IT Ops 4.0 – More Technology and More Human Skills

The Ops 4.0 revolution is in full swing. Big Data, Advanced Analytics, Additive Manufacturing, Internet of Things, Robotics, Artificial Intelligence: Together, these technologies will transform business operations, improve quality, unlock new levels of flexibility, and increase productivity. Up to 20% improvement is promised.

For most companies, the revolution is just beginning. However, new approaches and technologies are already paying off across industries (from process industries) and value chains (product development, procurement, manufacturing, supply chains, etc.).

Given the sophisticated hardware and intelligent software, it’s easy to see Ops 4.0 as a purely technical challenge. 

The Evolution of the IT Ops

Below are the stages of IT Ops evolution:

IT Ops 1.0

In the 1990s, IT environments moved from client-server to Web 1.0, and operations focused on stability and continuity. IT Ops 1.0 relied on data collection and manual ticket creation methods.

IT Ops 2.0

This incarnation begins with web technologies where the underlying environment has error detection based on alerts using thresholds and configuration management databases based on ITIL/ITSM processes. We focused on availability as we started automatic ticket disconnection.

IT Ops 3.0

Here, a) uses analysis of data formed by contextual integration, and b) focuses on defined areas of applications and infrastructure, leading to advancements such as IT operations analysis. We started to focus on operations. (Ito). ITOA is driven by behavioral learning, which helped the optimization to some extent.

This generation of operations supported Web 3.0 and was the beginning of the hybrid cloud paradigm, driving the need for prediction and optimization in IT Ops 3.0.

While IT Ops 3.0 recently started adopting platforms like AIOps, it still needs the demands of IT Ops 4.0 to drive the business outcome measurement that subsumes the underlying operation architectures. Therefore, IT Ops 4.0 will have to be built on the optimization nature of IT Ops 3.0. It will drive incremental business benefits that align with enterprise health and are designed to support industry 4.0 as IT operations for the industrial automation age.

IT operations paths to IT Ops 3.0 have always been conceptually separated. Whether it’s an application platform like ERP or infrastructure (virtualization, hyper-convergence, software-defined), we’ve had the luxury of focusing on individual elements. Even in the recent wave of cloud adoption, IT leaders could only create plans approved and funded by the business community after knowing and measuring what would guarantee business outcomes.

That now appears unsustainable and no longer scalable because of diverse monetary elements in this decade that mirror the enterprise 4.0 evolution.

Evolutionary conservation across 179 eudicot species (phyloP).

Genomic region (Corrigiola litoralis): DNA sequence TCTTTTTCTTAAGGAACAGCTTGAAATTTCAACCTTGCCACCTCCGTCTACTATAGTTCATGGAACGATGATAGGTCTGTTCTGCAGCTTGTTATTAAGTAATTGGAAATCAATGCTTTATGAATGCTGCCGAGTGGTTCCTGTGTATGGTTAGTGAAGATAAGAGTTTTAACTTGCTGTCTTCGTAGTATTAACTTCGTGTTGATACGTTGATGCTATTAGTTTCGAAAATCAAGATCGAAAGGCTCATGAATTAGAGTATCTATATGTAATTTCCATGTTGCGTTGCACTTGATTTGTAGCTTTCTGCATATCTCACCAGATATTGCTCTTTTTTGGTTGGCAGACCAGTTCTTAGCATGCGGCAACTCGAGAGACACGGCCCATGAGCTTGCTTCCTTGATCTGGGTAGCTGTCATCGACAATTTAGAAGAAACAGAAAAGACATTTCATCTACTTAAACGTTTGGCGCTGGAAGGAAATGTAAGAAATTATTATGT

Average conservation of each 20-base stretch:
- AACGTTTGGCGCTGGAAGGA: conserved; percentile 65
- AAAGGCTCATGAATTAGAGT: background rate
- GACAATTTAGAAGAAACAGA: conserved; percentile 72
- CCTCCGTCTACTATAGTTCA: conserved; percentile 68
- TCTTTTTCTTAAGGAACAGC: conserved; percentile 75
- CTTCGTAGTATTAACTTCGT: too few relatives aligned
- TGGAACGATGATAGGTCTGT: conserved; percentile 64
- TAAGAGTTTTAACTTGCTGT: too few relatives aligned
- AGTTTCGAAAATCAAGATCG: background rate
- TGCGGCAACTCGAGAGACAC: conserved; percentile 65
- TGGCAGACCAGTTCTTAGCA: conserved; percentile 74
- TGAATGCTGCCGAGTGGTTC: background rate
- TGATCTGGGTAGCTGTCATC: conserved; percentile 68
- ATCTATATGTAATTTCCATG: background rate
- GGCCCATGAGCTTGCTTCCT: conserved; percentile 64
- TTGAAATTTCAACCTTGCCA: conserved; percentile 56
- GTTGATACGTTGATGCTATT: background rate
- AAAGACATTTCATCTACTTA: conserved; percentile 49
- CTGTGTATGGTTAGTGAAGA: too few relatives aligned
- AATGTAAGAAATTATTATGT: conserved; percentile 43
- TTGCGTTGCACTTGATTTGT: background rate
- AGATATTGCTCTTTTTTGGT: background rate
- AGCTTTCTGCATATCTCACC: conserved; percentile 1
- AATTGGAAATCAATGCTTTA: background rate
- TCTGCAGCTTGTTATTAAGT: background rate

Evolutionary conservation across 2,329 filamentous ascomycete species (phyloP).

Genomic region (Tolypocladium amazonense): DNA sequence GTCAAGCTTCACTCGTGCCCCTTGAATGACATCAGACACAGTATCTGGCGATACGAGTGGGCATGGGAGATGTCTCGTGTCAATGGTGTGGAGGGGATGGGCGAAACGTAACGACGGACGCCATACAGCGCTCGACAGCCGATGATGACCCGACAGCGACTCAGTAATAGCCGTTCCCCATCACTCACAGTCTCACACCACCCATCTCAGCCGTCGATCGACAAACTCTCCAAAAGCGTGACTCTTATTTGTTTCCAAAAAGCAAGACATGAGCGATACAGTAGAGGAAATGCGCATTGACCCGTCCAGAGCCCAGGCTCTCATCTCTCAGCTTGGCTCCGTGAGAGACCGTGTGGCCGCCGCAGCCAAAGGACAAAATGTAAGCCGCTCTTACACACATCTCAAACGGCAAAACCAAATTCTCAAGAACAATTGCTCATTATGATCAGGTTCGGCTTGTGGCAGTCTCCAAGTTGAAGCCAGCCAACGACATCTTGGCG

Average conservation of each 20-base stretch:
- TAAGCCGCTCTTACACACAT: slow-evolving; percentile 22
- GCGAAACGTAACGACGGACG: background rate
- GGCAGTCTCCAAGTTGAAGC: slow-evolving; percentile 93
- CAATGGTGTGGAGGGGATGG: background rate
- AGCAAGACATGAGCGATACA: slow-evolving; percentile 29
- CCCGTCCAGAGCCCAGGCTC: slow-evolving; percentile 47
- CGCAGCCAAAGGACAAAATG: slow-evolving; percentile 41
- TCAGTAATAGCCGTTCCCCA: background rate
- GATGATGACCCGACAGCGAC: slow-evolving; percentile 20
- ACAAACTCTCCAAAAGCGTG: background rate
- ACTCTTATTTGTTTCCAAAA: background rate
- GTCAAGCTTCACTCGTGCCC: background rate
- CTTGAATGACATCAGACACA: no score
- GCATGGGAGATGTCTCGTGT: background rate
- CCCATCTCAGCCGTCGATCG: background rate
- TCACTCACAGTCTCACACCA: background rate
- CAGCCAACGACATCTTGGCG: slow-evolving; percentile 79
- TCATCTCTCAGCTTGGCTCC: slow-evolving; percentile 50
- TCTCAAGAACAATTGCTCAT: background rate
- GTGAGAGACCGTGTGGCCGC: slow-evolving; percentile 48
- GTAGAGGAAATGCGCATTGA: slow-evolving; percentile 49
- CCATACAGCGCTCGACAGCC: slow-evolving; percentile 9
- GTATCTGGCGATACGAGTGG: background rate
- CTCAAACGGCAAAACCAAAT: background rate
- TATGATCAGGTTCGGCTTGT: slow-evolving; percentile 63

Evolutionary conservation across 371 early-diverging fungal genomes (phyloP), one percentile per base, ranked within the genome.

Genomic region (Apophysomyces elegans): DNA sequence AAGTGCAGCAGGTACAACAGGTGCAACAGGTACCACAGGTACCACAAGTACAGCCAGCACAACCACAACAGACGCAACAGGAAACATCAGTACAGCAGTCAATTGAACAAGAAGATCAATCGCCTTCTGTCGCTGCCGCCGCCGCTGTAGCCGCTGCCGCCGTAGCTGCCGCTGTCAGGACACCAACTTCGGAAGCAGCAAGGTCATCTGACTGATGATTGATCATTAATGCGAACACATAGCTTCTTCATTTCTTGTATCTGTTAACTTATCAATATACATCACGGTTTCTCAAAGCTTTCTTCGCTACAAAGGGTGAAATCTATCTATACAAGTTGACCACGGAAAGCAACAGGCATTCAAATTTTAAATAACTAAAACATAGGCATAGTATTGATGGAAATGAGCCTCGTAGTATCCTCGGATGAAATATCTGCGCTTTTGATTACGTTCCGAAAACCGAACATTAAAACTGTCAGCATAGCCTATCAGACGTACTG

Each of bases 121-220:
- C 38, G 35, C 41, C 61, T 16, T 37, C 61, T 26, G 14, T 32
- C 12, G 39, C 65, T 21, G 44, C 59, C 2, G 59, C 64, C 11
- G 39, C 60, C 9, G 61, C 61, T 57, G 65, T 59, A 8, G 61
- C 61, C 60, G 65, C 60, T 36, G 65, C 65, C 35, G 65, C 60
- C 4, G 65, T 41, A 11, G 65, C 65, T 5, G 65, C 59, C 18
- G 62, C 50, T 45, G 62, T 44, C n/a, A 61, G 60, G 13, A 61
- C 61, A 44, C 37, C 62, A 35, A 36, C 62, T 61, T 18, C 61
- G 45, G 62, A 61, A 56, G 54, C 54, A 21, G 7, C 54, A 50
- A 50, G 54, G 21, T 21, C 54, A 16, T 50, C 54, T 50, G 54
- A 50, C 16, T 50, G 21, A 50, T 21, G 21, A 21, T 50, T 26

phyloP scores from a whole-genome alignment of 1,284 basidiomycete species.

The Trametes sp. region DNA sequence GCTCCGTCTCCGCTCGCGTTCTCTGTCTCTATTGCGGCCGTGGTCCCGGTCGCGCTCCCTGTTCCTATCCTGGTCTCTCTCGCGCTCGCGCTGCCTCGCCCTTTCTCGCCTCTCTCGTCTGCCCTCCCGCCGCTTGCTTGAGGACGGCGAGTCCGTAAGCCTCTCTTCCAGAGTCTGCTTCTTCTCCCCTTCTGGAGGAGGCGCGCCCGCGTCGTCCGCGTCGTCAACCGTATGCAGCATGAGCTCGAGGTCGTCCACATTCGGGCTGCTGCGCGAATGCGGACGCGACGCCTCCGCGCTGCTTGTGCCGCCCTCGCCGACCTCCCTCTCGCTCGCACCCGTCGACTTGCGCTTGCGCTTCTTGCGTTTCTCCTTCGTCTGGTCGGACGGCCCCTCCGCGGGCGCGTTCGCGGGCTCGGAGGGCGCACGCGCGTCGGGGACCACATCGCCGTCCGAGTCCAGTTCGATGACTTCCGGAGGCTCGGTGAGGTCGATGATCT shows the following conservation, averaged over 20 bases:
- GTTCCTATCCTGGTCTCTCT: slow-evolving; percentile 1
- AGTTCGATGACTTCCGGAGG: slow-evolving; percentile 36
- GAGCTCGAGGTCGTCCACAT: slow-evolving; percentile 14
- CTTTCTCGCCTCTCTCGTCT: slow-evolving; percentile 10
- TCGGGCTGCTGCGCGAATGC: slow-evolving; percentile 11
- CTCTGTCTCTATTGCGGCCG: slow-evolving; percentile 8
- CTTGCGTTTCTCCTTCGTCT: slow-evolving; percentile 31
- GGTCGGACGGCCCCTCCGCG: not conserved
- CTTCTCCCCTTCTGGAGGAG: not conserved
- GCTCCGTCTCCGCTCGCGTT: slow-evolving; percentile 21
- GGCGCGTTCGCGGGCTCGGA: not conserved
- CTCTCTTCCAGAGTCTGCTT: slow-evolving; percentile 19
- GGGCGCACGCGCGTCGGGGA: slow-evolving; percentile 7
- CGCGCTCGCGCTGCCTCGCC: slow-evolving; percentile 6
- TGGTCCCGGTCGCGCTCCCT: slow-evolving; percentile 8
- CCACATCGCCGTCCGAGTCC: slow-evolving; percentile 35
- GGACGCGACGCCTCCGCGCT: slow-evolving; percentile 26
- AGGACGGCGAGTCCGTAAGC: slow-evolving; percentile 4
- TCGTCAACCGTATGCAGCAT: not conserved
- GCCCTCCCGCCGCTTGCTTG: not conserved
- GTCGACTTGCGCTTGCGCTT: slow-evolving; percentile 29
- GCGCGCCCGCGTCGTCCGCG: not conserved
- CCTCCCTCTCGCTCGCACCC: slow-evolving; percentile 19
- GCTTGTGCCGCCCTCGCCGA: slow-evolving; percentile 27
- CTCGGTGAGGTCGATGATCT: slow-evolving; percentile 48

The Evolution Of IT Ops 4.0

IT Ops 4.0 will need to be pushed through an approach that specializes in an incorporated transformation that mixes the transformation of the 3 M’s: Machine, Method, and Model, in which the machine is recognized through platforms, approach through the flow of work in operations and model by team design to assist the flow of work.

Finally, such incorporated transformation enabled through IT Ops 4.0 has to apply the “operational intelligence” that tens of thousands and thousands of person-years of labor through continuous operations groups throughout the globe have contributed to via their sacrifices of assisting those four generations of environments.

How To Implement IT Ops 4.0 In Your Organization?

There are many ways to bring your employees to Ops 4.0 and understand its potential:

A structured communication effort is essential to gaining support and motivating employees. Every organization has its way of getting started and doing this, but most steps involve at least three elements. Engage people in alignment with the vision (going in a specific direction and clarifying why it needs to be justified).

It’s essential to be transparent about where we are (or where we started), where we’re heading, and how we’re getting there as a team. This is to demonstrate the value of transformation, both for the organization and its employees.

  • It is essential to experience problems, challenges, or innovative approaches. Employees gain a better understanding by learning from the companies leading the way. Tours enable employees to think outside the box, hear stories of change, and discuss the challenges that come with it.
  • When people know that change has been around for a long time and understand why it is happening, they tend to want to learn as much as possible about it. Employers need to gain momentum and make it as easy as possible to provide access to information and resources on new technologies and approaches.
  • Post relevant information on the intranet, highlight published articles, encourage attendance at conferences, and encourage participation in webinars on Agile. Develop, automate, or participate in the Internet of Things.

Considering these elements can lay the foundation for laying a solid foundation for a successful transformation.


The intelligence is invisible because IT Ops 4.0 is no longer harvested (i.e., it’s far inside the shape of petabytes and zettabytes of price tag statistics from provider table operations, software assist, commercial enterprise operations assist, and plenty of different sources). IT Ops 4.0 will need to make this intelligence seen by demonstrating the assured incremental advantages with outcome-pushed IT operations.